We’re Not Sorry. Still.

We’re Not Sorry. Still.

by Jennifer Baumgardner

Just over eight years ago, I decided to make a T-shirt that said “I had an abortion.” It was not just a shirt, but a campaign — I wanted to find ways for women to have the space to say, “I had an abortion and you know what? I’m not sorry. I don’t feel bad about it.”

©Tara Todras-Whitehill

The shirt was controversial, though, and ended up lampooned by Rush Limbaugh, drubbed by the Drudge Report and pilloried by many local affiliates of Planned Parenthood. It also had countless numbers of supporters, including Gloria Steinem and the Third Wave Foundation, people and organizations who got that the point was to say that abortion wasn’t a shameful secret, but part of the lives of women we know and love.

The project itself had several inspirations. I participated in conversations online with second wave feminists, especially on the listserv History-In-Action, where women often were infuriated that their experiences of abortion — often trauma-free and liberating –were not part of the media presentation or common understanding of the issue. At the same time, I was talking with a writing partner, Amy Richards, who was one of the first people in my life who was willing to talk on the record about her abortion experiences, using her full name. Amy had an abortion as a college student and then later when pregnant with triplets, she had a selective reduction down to one fetus. She was interviewed about the second abortion in the New York Times Sunday Magazine and her honesty about what is an increasingly common abortion procedure was bold. To this day, I don’t know another feminist who was as straightforward about selective reduction as she was.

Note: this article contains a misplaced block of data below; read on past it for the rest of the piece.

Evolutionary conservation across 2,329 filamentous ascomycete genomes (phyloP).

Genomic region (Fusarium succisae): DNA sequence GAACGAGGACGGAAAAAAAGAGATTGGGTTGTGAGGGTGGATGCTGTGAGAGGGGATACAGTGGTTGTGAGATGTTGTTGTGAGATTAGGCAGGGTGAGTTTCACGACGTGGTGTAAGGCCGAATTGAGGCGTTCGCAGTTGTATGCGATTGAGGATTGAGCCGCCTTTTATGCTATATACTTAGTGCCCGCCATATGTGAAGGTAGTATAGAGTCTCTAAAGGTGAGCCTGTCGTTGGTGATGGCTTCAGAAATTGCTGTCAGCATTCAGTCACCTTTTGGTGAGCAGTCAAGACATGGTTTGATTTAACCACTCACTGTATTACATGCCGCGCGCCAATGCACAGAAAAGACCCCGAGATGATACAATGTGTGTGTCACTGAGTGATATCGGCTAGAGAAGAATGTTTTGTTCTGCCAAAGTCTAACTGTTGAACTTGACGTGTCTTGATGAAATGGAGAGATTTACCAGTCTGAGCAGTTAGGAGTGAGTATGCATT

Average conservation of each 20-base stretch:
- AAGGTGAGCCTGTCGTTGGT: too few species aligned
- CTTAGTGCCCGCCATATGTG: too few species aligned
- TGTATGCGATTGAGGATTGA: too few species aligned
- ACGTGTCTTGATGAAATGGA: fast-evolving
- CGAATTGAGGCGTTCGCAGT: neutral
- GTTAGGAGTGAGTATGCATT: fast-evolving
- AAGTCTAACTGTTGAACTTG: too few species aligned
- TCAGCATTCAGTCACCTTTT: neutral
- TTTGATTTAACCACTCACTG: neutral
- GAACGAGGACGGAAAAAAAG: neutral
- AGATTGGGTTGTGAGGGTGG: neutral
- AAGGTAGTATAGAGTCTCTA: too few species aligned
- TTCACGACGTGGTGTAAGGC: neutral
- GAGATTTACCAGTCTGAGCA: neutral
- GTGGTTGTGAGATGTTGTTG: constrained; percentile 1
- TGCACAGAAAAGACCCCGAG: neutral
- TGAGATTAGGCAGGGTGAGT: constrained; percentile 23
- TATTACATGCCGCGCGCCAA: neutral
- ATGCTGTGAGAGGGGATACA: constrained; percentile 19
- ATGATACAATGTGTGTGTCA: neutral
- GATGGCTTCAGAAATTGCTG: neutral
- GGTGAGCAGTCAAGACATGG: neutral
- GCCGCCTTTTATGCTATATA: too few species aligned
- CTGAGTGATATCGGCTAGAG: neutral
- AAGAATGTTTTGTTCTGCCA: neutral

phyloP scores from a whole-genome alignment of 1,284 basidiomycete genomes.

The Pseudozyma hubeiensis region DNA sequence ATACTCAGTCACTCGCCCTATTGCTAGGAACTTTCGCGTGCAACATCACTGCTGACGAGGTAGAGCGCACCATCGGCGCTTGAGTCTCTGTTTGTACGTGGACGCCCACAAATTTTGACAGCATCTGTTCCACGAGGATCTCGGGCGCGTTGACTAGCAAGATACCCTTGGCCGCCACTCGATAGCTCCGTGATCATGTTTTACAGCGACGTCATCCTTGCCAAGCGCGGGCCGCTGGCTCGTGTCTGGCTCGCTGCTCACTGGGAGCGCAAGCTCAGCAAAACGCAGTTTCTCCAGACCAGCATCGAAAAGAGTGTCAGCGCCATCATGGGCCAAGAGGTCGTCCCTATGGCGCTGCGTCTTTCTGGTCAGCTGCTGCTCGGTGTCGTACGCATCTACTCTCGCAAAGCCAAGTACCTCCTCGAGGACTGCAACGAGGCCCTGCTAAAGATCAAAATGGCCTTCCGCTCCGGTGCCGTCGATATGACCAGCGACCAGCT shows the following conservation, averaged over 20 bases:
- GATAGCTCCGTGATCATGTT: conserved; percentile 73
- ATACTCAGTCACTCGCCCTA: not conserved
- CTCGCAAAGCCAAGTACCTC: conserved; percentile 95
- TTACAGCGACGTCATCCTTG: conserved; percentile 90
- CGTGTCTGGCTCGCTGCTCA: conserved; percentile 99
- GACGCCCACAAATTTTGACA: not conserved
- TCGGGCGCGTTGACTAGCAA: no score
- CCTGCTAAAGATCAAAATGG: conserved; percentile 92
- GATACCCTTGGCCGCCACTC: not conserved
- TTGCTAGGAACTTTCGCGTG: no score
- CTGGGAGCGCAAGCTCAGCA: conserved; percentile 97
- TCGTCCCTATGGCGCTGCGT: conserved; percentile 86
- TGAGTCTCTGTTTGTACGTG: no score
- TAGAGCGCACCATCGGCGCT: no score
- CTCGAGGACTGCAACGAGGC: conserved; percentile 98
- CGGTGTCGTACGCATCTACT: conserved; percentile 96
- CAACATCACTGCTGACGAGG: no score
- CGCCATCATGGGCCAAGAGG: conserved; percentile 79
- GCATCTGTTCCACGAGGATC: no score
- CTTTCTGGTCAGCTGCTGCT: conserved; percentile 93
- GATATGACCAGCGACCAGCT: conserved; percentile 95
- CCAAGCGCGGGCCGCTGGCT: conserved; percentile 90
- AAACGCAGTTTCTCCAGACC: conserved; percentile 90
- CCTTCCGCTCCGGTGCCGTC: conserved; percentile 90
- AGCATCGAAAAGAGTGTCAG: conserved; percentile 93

The final inspiration emerged from frustration with how activists, myself included, would yell loudly about abortion rights, but rarely placed ourselves inside the issue. What experiences have pro-choice and pro-life leaders or senators and congressional representatives personally had with abortion? My irritation with the lack of personal stakes in reporting on this issue led me to want to approach it primarily from a personal perspective — getting right to women and their stories, their faces and their lives, and moving away from their political opinions.

Off — and On — Our Chests

The basic elements of the project are: a shirtthat says simply “I Had an Abortion,” which launched in 2004 and sold out immediately; resource cards for people who are struggling with access, emotions or advocacy around abortion; a film, made with director Gillian Aldrich recounting the abortion stories of ten diverse women; a photo project with the artist and photojournalist Tara Todras-Whitehill; and a book Abortion & Life, which tells stories about where the reproductive justice movement is going and needs to go.

A fear
by many
who are
that they
have “sinned”

I learned that every woman (and man) experiences abortion differently and that they often revise their feelings over the course of their lives as new things happen to them. At the moment of having an abortion, women often feel relief for having made a decision. There is often some sense of sadness around the fact that a relationship isn’t strong enough to bring a baby into it, even though it resulted in the pregnancy.